Your Foundation for a Pain-Free Life!

It's common for me to hear people say that “If you have Low Back Pain, work on your core.” While this adage holds truth, most people saying so are not completely correct. Or, at least, what they believe ‘working your core’ is and the best way to do so are likely very different.

First off, however, what is our “core”? When people talk about this, usually they think of their “Abs.” But usually what they think of as ‘abs’ is really only one muscle of a group called the “abdominals” (where the word “abs” comes from). They think of the ‘six-pack’ muscle, properly known as the Rectus Abdominus. The thing is that you also have 3 other major abdominal muscles, along with other minor ones.

Additionally, your "core" also refers to more than your front side. That’s right, you have core muscles in the back, too! These include muscles like the Quadratus Lumborum, which attaches from your lower ribs to the top of your pelvis in your back, forming a square on both sides—Quadratus meaning “square” and Lumborum for “Low Back”.

These muscles should work together to maintain proper motion and proper posture, reducing strain on the discs in the spine. When they aren’t doing their job, it may lead to low back pain in the near or far future.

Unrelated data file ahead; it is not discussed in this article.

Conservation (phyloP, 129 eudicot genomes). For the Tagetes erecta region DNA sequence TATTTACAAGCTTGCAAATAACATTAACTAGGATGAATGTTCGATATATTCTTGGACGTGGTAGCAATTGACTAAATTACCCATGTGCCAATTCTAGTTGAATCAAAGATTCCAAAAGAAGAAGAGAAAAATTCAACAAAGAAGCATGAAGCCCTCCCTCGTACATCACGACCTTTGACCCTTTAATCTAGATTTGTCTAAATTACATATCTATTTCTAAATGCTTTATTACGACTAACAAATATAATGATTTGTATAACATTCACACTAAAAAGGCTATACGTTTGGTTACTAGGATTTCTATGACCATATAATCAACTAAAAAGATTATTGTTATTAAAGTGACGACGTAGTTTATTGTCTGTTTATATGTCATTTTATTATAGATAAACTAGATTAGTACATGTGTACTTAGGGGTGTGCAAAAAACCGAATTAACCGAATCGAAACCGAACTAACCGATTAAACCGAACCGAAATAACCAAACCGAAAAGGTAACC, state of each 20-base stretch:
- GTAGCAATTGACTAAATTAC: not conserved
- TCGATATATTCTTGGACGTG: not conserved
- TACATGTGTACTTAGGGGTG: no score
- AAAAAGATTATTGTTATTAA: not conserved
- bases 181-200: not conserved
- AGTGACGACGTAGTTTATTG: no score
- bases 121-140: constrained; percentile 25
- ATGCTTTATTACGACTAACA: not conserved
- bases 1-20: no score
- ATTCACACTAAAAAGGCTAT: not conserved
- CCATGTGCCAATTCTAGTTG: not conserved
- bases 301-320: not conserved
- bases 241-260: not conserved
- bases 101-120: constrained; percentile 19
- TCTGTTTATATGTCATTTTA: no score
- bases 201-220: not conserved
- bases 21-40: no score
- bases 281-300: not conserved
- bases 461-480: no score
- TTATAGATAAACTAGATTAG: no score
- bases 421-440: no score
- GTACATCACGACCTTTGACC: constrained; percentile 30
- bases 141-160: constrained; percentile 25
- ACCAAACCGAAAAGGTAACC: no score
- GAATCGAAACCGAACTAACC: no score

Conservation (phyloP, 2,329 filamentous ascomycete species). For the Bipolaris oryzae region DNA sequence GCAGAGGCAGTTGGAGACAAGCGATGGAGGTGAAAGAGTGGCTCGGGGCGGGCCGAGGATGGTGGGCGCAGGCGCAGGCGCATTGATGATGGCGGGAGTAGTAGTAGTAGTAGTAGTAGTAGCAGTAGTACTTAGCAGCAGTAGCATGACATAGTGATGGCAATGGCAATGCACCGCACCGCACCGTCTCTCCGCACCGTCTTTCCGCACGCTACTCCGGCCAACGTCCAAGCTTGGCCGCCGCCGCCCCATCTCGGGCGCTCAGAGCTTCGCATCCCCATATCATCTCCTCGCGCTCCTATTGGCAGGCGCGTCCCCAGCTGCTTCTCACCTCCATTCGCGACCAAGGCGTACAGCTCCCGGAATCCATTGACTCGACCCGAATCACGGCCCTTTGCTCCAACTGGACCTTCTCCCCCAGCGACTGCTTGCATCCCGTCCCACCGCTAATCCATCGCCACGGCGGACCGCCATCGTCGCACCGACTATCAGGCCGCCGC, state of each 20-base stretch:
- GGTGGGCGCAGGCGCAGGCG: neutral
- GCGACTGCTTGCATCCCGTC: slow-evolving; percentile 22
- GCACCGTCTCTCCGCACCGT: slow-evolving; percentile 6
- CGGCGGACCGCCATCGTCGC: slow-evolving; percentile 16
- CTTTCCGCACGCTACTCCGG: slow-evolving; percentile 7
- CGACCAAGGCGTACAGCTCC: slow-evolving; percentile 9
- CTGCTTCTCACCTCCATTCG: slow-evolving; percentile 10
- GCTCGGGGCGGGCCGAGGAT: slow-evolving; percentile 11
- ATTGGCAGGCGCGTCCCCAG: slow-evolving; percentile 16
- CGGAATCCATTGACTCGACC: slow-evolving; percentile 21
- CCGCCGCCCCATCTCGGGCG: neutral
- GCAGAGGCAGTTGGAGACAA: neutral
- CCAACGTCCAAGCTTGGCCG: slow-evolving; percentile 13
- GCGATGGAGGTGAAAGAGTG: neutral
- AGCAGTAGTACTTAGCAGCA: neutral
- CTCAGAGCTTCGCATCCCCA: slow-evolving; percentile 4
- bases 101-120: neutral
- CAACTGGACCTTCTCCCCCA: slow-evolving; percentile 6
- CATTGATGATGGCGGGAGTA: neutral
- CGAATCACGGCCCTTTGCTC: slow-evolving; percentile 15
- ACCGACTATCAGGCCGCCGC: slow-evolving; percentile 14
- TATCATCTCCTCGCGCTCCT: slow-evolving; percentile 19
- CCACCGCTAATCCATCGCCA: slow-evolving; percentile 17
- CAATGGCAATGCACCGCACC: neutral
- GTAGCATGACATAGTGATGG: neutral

So what is this “best way” to work out your back? And what should you look out for to make sure you’re not doing it the “wrong way”? Here are a few pointers:

  • Remember to work out more than just your “abs” (a.k.a. your six pack, or Rectus Femoris)
  • Don’t forget to work on flexibility! The low back shouldn’t only be stable but mobile as well.
  • Avoid any exercises which use repeated flexion of your back, like sit-ups. This can actually lead to an increased risk of low back issues
  • Avoid difficult exercises at high loads until you can establish a consistently good form (i.e. Deadlift, Squat)


And in general, I recommend the following:

  • Learn how to properly bend at your knees AND hips, not your low back-be sure to keep it in a neutral position.
  • Avoid movements that involve both twisting AND bending at the same time

Properly following these guidelines will promote a strong, stable core that can resist injury and decrease stresses to reduce pain. If you currently have low back pain or feel as though there are things you could do to improve, but you don’t know where to start, come into you Premier Gilbert Spine experts at Better Chiropractic.

We’ll get you out of pain and teach you habits that will improve how you use your low back to prevent future issues. Call us today at 480.802.0692 to make an appointment!